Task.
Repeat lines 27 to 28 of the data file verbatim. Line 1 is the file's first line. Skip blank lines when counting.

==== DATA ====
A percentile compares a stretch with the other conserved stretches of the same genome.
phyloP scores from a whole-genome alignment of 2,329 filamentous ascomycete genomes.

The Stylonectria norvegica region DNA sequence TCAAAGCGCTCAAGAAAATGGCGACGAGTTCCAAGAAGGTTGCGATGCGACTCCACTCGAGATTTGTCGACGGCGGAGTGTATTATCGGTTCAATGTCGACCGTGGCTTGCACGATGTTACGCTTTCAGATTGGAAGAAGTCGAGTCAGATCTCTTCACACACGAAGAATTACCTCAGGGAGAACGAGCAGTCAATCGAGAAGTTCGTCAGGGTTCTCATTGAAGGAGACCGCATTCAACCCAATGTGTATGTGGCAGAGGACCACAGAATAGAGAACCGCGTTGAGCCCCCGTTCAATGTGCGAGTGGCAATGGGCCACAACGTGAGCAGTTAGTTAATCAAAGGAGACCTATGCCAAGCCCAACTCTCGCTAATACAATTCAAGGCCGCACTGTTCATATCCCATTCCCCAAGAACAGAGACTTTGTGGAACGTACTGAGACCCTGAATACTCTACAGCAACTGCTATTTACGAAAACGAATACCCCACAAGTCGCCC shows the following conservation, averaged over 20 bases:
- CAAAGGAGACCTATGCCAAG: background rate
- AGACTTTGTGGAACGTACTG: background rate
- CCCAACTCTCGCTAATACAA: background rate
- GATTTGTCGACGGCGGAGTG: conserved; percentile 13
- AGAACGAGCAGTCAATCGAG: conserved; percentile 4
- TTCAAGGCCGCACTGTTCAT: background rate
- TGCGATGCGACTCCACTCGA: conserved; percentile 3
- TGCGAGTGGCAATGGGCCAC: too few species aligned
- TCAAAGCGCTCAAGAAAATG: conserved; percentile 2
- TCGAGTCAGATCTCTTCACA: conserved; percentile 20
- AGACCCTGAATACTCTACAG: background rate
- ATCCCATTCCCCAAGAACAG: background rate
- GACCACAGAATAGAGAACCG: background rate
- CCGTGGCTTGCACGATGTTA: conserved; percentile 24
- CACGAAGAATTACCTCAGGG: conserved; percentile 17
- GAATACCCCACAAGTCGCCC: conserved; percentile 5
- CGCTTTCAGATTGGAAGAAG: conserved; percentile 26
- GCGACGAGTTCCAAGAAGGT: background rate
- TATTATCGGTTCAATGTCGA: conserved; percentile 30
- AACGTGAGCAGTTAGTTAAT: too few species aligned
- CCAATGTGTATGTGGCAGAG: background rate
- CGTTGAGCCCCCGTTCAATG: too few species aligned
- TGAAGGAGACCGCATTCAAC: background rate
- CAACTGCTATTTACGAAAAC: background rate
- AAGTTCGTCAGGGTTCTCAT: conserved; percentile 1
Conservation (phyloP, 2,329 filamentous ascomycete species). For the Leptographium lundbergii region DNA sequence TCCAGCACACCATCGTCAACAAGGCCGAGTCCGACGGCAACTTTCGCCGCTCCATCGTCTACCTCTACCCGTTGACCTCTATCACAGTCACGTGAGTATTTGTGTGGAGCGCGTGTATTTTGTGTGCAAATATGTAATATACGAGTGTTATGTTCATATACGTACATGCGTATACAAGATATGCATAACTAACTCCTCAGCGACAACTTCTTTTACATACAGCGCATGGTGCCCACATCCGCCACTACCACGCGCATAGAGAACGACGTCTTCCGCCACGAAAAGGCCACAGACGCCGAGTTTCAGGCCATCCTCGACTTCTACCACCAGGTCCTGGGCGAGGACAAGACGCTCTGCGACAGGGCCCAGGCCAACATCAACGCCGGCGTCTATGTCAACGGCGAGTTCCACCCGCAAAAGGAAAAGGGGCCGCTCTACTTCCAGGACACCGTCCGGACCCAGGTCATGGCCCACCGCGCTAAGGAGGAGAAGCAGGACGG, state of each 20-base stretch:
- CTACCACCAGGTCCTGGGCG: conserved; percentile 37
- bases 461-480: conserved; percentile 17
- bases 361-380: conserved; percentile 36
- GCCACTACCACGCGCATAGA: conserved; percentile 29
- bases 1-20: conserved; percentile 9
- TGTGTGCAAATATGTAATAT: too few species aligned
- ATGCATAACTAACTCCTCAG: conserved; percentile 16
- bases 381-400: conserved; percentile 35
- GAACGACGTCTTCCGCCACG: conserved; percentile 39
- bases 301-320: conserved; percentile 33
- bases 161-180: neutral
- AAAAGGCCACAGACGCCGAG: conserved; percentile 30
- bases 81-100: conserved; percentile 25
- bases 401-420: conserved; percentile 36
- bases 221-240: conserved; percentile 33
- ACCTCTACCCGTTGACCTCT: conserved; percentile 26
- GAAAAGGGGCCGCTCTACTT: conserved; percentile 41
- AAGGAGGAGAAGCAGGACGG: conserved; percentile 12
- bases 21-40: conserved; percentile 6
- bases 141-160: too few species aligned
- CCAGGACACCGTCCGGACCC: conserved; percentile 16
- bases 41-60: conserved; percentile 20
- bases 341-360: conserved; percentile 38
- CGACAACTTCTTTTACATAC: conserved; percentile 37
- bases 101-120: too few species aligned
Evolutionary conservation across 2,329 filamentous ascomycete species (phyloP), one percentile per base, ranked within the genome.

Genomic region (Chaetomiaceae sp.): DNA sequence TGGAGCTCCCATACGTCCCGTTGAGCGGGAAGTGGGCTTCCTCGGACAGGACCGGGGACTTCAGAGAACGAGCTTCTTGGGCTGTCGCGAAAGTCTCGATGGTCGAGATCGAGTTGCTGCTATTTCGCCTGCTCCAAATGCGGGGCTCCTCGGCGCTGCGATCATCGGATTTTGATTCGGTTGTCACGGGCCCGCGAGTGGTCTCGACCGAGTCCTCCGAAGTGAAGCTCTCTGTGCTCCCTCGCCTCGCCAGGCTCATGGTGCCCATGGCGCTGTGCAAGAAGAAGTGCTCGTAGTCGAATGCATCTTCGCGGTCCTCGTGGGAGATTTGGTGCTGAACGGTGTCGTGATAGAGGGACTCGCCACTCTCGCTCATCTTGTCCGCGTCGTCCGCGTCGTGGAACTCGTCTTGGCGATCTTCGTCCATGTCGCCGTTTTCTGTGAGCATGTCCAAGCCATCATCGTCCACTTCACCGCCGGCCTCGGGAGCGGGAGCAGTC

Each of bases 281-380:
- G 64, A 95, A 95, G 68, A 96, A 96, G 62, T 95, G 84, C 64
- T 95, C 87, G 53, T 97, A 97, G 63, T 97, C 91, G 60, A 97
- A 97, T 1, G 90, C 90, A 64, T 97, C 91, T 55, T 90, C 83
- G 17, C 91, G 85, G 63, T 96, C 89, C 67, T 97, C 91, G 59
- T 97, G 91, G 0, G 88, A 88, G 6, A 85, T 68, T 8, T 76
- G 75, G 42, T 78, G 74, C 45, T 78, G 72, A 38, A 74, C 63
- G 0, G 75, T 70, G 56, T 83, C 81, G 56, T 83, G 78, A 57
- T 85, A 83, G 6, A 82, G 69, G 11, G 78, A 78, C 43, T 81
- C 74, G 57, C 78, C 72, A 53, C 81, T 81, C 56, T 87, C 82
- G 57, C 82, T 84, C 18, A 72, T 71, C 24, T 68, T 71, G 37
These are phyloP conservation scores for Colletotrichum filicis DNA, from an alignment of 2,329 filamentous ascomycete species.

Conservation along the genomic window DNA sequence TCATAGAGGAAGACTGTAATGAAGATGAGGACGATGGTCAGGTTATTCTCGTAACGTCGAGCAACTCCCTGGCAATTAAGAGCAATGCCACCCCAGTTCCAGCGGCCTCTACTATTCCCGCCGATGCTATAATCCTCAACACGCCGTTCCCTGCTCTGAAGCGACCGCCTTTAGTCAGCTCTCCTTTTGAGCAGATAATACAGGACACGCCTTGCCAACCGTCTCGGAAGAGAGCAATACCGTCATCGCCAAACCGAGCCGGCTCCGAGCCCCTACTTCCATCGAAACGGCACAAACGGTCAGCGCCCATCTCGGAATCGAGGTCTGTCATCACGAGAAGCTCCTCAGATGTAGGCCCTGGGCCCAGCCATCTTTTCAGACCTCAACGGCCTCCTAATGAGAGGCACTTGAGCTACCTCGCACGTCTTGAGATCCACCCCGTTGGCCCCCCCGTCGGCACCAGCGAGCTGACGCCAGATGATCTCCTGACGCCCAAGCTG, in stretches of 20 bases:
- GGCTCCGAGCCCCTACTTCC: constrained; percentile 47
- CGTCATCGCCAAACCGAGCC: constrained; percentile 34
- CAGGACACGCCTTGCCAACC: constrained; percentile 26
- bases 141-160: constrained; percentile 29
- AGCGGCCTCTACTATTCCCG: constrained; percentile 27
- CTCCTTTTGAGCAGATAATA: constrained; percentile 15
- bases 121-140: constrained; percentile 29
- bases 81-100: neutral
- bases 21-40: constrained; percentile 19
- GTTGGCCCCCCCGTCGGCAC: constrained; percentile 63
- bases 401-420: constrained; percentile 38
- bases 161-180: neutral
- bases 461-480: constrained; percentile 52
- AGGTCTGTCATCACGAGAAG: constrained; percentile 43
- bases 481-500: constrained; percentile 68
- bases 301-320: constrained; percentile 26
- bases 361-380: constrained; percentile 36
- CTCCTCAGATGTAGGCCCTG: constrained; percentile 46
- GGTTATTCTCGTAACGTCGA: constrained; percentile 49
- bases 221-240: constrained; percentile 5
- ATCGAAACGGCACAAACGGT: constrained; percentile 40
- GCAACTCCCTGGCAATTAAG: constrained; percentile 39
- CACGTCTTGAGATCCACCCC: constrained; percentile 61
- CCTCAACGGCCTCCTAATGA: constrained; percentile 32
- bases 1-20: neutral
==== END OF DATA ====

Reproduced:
- CAACTGCTATTTACGAAAAC: background rate
- AAGTTCGTCAGGGTTCTCAT: conserved; percentile 1